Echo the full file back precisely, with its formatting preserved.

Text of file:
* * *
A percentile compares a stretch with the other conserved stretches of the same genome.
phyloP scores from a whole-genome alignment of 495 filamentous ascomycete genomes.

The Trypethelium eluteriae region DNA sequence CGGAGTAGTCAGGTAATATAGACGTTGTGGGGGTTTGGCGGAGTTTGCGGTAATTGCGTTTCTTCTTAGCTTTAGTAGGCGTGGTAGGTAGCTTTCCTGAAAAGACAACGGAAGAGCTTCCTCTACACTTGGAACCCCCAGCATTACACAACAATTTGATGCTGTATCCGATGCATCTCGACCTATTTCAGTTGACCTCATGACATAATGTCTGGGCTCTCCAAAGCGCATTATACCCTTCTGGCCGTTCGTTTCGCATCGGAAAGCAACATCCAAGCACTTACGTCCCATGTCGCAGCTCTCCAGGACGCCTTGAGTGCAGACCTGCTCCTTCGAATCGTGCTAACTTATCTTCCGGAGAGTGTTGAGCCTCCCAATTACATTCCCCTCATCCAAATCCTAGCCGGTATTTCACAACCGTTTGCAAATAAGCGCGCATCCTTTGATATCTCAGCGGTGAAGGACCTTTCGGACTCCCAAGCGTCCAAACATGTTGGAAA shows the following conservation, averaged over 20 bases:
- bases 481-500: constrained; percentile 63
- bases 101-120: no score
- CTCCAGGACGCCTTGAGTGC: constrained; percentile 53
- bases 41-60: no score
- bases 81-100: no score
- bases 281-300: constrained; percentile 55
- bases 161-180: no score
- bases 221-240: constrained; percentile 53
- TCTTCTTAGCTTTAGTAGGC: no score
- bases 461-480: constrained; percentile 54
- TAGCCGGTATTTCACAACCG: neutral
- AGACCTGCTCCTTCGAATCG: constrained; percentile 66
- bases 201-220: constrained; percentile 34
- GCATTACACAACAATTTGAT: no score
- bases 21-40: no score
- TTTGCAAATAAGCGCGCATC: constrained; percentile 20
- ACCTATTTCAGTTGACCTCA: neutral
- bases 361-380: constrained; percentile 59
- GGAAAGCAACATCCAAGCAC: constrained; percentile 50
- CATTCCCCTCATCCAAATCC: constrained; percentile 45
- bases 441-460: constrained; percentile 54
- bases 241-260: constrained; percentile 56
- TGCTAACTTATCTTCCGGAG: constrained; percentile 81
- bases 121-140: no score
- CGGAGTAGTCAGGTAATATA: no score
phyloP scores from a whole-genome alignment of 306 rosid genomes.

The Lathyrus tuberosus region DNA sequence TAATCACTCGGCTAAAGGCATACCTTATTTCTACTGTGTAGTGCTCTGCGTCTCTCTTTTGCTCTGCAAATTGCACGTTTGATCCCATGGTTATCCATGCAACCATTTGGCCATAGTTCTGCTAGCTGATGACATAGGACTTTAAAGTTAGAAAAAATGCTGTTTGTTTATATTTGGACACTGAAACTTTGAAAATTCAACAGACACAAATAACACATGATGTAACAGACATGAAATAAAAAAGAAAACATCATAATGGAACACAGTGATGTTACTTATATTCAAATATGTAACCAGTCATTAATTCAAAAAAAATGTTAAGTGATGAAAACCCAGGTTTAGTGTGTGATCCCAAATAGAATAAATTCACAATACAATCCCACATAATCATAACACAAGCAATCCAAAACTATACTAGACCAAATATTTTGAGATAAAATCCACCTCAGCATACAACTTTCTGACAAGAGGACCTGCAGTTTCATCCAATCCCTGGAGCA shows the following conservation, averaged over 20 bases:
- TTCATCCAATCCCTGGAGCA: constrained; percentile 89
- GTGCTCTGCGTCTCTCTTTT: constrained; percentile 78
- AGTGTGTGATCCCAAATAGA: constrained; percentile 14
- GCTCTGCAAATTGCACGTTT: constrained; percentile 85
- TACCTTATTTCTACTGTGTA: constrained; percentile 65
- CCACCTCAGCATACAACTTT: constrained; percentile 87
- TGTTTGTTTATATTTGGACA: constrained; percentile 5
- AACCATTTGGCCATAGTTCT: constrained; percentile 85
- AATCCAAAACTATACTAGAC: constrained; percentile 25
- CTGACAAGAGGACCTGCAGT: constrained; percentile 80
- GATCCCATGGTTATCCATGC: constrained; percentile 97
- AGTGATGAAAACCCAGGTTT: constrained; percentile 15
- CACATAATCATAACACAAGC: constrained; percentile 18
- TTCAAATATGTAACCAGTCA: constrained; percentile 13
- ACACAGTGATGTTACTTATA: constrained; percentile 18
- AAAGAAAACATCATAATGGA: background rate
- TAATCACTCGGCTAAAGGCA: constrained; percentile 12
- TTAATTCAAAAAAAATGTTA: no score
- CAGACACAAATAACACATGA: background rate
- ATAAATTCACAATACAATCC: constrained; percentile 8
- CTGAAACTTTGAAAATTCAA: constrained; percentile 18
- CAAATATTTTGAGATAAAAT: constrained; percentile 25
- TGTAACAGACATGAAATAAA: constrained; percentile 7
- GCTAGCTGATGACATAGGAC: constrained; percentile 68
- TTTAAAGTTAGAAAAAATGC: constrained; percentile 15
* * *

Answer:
A percentile compares a stretch with the other conserved stretches of the same genome.
phyloP scores from a whole-genome alignment of 495 filamentous ascomycete genomes.

The Trypethelium eluteriae region DNA sequence CGGAGTAGTCAGGTAATATAGACGTTGTGGGGGTTTGGCGGAGTTTGCGGTAATTGCGTTTCTTCTTAGCTTTAGTAGGCGTGGTAGGTAGCTTTCCTGAAAAGACAACGGAAGAGCTTCCTCTACACTTGGAACCCCCAGCATTACACAACAATTTGATGCTGTATCCGATGCATCTCGACCTATTTCAGTTGACCTCATGACATAATGTCTGGGCTCTCCAAAGCGCATTATACCCTTCTGGCCGTTCGTTTCGCATCGGAAAGCAACATCCAAGCACTTACGTCCCATGTCGCAGCTCTCCAGGACGCCTTGAGTGCAGACCTGCTCCTTCGAATCGTGCTAACTTATCTTCCGGAGAGTGTTGAGCCTCCCAATTACATTCCCCTCATCCAAATCCTAGCCGGTATTTCACAACCGTTTGCAAATAAGCGCGCATCCTTTGATATCTCAGCGGTGAAGGACCTTTCGGACTCCCAAGCGTCCAAACATGTTGGAAA shows the following conservation, averaged over 20 bases:
- bases 481-500: constrained; percentile 63
- bases 101-120: no score
- CTCCAGGACGCCTTGAGTGC: constrained; percentile 53
- bases 41-60: no score
- bases 81-100: no score
- bases 281-300: constrained; percentile 55
- bases 161-180: no score
- bases 221-240: constrained; percentile 53
- TCTTCTTAGCTTTAGTAGGC: no score
- bases 461-480: constrained; percentile 54
- TAGCCGGTATTTCACAACCG: neutral
- AGACCTGCTCCTTCGAATCG: constrained; percentile 66
- bases 201-220: constrained; percentile 34
- GCATTACACAACAATTTGAT: no score
- bases 21-40: no score
- TTTGCAAATAAGCGCGCATC: constrained; percentile 20
- ACCTATTTCAGTTGACCTCA: neutral
- bases 361-380: constrained; percentile 59
- GGAAAGCAACATCCAAGCAC: constrained; percentile 50
- CATTCCCCTCATCCAAATCC: constrained; percentile 45
- bases 441-460: constrained; percentile 54
- bases 241-260: constrained; percentile 56
- TGCTAACTTATCTTCCGGAG: constrained; percentile 81
- bases 121-140: no score
- CGGAGTAGTCAGGTAATATA: no score
phyloP scores from a whole-genome alignment of 306 rosid genomes.

The Lathyrus tuberosus region DNA sequence TAATCACTCGGCTAAAGGCATACCTTATTTCTACTGTGTAGTGCTCTGCGTCTCTCTTTTGCTCTGCAAATTGCACGTTTGATCCCATGGTTATCCATGCAACCATTTGGCCATAGTTCTGCTAGCTGATGACATAGGACTTTAAAGTTAGAAAAAATGCTGTTTGTTTATATTTGGACACTGAAACTTTGAAAATTCAACAGACACAAATAACACATGATGTAACAGACATGAAATAAAAAAGAAAACATCATAATGGAACACAGTGATGTTACTTATATTCAAATATGTAACCAGTCATTAATTCAAAAAAAATGTTAAGTGATGAAAACCCAGGTTTAGTGTGTGATCCCAAATAGAATAAATTCACAATACAATCCCACATAATCATAACACAAGCAATCCAAAACTATACTAGACCAAATATTTTGAGATAAAATCCACCTCAGCATACAACTTTCTGACAAGAGGACCTGCAGTTTCATCCAATCCCTGGAGCA shows the following conservation, averaged over 20 bases:
- TTCATCCAATCCCTGGAGCA: constrained; percentile 89
- GTGCTCTGCGTCTCTCTTTT: constrained; percentile 78
- AGTGTGTGATCCCAAATAGA: constrained; percentile 14
- GCTCTGCAAATTGCACGTTT: constrained; percentile 85
- TACCTTATTTCTACTGTGTA: constrained; percentile 65
- CCACCTCAGCATACAACTTT: constrained; percentile 87
- TGTTTGTTTATATTTGGACA: constrained; percentile 5
- AACCATTTGGCCATAGTTCT: constrained; percentile 85
- AATCCAAAACTATACTAGAC: constrained; percentile 25
- CTGACAAGAGGACCTGCAGT: constrained; percentile 80
- GATCCCATGGTTATCCATGC: constrained; percentile 97
- AGTGATGAAAACCCAGGTTT: constrained; percentile 15
- CACATAATCATAACACAAGC: constrained; percentile 18
- TTCAAATATGTAACCAGTCA: constrained; percentile 13
- ACACAGTGATGTTACTTATA: constrained; percentile 18
- AAAGAAAACATCATAATGGA: background rate
- TAATCACTCGGCTAAAGGCA: constrained; percentile 12
- TTAATTCAAAAAAAATGTTA: no score
- CAGACACAAATAACACATGA: background rate
- ATAAATTCACAATACAATCC: constrained; percentile 8
- CTGAAACTTTGAAAATTCAA: constrained; percentile 18
- CAAATATTTTGAGATAAAAT: constrained; percentile 25
- TGTAACAGACATGAAATAAA: constrained; percentile 7
- GCTAGCTGATGACATAGGAC: constrained; percentile 68
- TTTAAAGTTAGAAAAAATGC: constrained; percentile 15